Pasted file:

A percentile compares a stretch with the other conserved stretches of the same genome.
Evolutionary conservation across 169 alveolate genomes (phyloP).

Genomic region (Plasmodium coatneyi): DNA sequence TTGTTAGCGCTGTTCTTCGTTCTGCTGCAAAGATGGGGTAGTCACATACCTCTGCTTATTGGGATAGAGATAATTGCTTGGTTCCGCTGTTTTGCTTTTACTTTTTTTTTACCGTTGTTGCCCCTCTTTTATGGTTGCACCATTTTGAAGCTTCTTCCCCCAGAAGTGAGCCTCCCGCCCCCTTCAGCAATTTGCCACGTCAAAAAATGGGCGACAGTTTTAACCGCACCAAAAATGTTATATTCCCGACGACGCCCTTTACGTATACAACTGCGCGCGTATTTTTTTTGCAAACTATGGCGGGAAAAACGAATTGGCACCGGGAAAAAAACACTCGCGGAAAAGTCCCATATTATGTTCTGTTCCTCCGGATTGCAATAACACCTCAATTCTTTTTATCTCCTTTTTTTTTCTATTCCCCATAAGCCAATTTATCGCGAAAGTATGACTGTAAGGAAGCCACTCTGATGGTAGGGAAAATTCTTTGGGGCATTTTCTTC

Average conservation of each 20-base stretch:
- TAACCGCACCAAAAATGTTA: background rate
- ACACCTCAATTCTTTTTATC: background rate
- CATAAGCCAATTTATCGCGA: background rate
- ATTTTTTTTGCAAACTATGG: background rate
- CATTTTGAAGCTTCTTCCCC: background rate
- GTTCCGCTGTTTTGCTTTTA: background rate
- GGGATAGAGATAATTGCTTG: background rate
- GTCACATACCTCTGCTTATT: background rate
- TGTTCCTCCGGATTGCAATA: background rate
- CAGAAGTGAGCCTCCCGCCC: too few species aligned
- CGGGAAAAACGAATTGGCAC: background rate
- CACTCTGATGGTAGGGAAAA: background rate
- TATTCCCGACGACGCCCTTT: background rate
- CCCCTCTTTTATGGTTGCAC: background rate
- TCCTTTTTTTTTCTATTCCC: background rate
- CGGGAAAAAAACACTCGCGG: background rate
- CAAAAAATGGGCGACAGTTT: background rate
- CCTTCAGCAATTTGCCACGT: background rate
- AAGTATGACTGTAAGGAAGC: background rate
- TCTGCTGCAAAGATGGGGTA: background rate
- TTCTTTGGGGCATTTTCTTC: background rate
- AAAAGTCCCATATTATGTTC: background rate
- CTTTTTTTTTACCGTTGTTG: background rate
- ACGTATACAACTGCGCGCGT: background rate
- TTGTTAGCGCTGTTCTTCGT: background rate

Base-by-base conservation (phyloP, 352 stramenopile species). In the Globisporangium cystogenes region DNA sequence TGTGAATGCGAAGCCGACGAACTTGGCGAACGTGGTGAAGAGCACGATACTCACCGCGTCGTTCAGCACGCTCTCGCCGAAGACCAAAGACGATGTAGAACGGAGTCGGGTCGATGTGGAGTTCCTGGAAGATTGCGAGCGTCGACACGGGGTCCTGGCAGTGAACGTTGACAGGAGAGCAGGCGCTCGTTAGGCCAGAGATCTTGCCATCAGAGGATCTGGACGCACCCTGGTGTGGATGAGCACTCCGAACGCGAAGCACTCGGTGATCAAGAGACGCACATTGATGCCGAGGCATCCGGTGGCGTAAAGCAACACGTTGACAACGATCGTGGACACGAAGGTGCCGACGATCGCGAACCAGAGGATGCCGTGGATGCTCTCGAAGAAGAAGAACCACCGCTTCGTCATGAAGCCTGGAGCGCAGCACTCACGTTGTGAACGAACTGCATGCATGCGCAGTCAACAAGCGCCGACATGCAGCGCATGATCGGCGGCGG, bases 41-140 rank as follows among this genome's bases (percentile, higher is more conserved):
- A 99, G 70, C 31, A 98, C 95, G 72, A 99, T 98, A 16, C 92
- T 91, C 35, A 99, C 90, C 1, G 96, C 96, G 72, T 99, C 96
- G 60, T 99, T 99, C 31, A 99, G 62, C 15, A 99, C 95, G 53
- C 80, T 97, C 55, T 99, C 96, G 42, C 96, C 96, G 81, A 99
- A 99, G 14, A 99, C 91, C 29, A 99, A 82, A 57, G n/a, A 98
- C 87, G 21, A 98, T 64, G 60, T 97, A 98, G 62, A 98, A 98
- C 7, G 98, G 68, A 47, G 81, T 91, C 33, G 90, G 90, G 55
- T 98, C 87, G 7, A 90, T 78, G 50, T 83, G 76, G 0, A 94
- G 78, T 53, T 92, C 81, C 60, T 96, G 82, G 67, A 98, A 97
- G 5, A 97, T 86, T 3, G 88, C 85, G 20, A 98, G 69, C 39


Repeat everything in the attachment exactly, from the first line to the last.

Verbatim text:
A percentile compares a stretch with the other conserved stretches of the same genome.
Evolutionary conservation across 169 alveolate genomes (phyloP).

Genomic region (Plasmodium coatneyi): DNA sequence TTGTTAGCGCTGTTCTTCGTTCTGCTGCAAAGATGGGGTAGTCACATACCTCTGCTTATTGGGATAGAGATAATTGCTTGGTTCCGCTGTTTTGCTTTTACTTTTTTTTTACCGTTGTTGCCCCTCTTTTATGGTTGCACCATTTTGAAGCTTCTTCCCCCAGAAGTGAGCCTCCCGCCCCCTTCAGCAATTTGCCACGTCAAAAAATGGGCGACAGTTTTAACCGCACCAAAAATGTTATATTCCCGACGACGCCCTTTACGTATACAACTGCGCGCGTATTTTTTTTGCAAACTATGGCGGGAAAAACGAATTGGCACCGGGAAAAAAACACTCGCGGAAAAGTCCCATATTATGTTCTGTTCCTCCGGATTGCAATAACACCTCAATTCTTTTTATCTCCTTTTTTTTTCTATTCCCCATAAGCCAATTTATCGCGAAAGTATGACTGTAAGGAAGCCACTCTGATGGTAGGGAAAATTCTTTGGGGCATTTTCTTC

Average conservation of each 20-base stretch:
- TAACCGCACCAAAAATGTTA: background rate
- ACACCTCAATTCTTTTTATC: background rate
- CATAAGCCAATTTATCGCGA: background rate
- ATTTTTTTTGCAAACTATGG: background rate
- CATTTTGAAGCTTCTTCCCC: background rate
- GTTCCGCTGTTTTGCTTTTA: background rate
- GGGATAGAGATAATTGCTTG: background rate
- GTCACATACCTCTGCTTATT: background rate
- TGTTCCTCCGGATTGCAATA: background rate
- CAGAAGTGAGCCTCCCGCCC: too few species aligned
- CGGGAAAAACGAATTGGCAC: background rate
- CACTCTGATGGTAGGGAAAA: background rate
- TATTCCCGACGACGCCCTTT: background rate
- CCCCTCTTTTATGGTTGCAC: background rate
- TCCTTTTTTTTTCTATTCCC: background rate
- CGGGAAAAAAACACTCGCGG: background rate
- CAAAAAATGGGCGACAGTTT: background rate
- CCTTCAGCAATTTGCCACGT: background rate
- AAGTATGACTGTAAGGAAGC: background rate
- TCTGCTGCAAAGATGGGGTA: background rate
- TTCTTTGGGGCATTTTCTTC: background rate
- AAAAGTCCCATATTATGTTC: background rate
- CTTTTTTTTTACCGTTGTTG: background rate
- ACGTATACAACTGCGCGCGT: background rate
- TTGTTAGCGCTGTTCTTCGT: background rate

Base-by-base conservation (phyloP, 352 stramenopile species). In the Globisporangium cystogenes region DNA sequence TGTGAATGCGAAGCCGACGAACTTGGCGAACGTGGTGAAGAGCACGATACTCACCGCGTCGTTCAGCACGCTCTCGCCGAAGACCAAAGACGATGTAGAACGGAGTCGGGTCGATGTGGAGTTCCTGGAAGATTGCGAGCGTCGACACGGGGTCCTGGCAGTGAACGTTGACAGGAGAGCAGGCGCTCGTTAGGCCAGAGATCTTGCCATCAGAGGATCTGGACGCACCCTGGTGTGGATGAGCACTCCGAACGCGAAGCACTCGGTGATCAAGAGACGCACATTGATGCCGAGGCATCCGGTGGCGTAAAGCAACACGTTGACAACGATCGTGGACACGAAGGTGCCGACGATCGCGAACCAGAGGATGCCGTGGATGCTCTCGAAGAAGAAGAACCACCGCTTCGTCATGAAGCCTGGAGCGCAGCACTCACGTTGTGAACGAACTGCATGCATGCGCAGTCAACAAGCGCCGACATGCAGCGCATGATCGGCGGCGG, bases 41-140 rank as follows among this genome's bases (percentile, higher is more conserved):
- A 99, G 70, C 31, A 98, C 95, G 72, A 99, T 98, A 16, C 92
- T 91, C 35, A 99, C 90, C 1, G 96, C 96, G 72, T 99, C 96
- G 60, T 99, T 99, C 31, A 99, G 62, C 15, A 99, C 95, G 53
- C 80, T 97, C 55, T 99, C 96, G 42, C 96, C 96, G 81, A 99
- A 99, G 14, A 99, C 91, C 29, A 99, A 82, A 57, G n/a, A 98
- C 87, G 21, A 98, T 64, G 60, T 97, A 98, G 62, A 98, A 98
- C 7, G 98, G 68, A 47, G 81, T 91, C 33, G 90, G 90, G 55
- T 98, C 87, G 7, A 90, T 78, G 50, T 83, G 76, G 0, A 94
- G 78, T 53, T 92, C 81, C 60, T 96, G 82, G 67, A 98, A 97
- G 5, A 97, T 86, T 3, G 88, C 85, G 20, A 98, G 69, C 39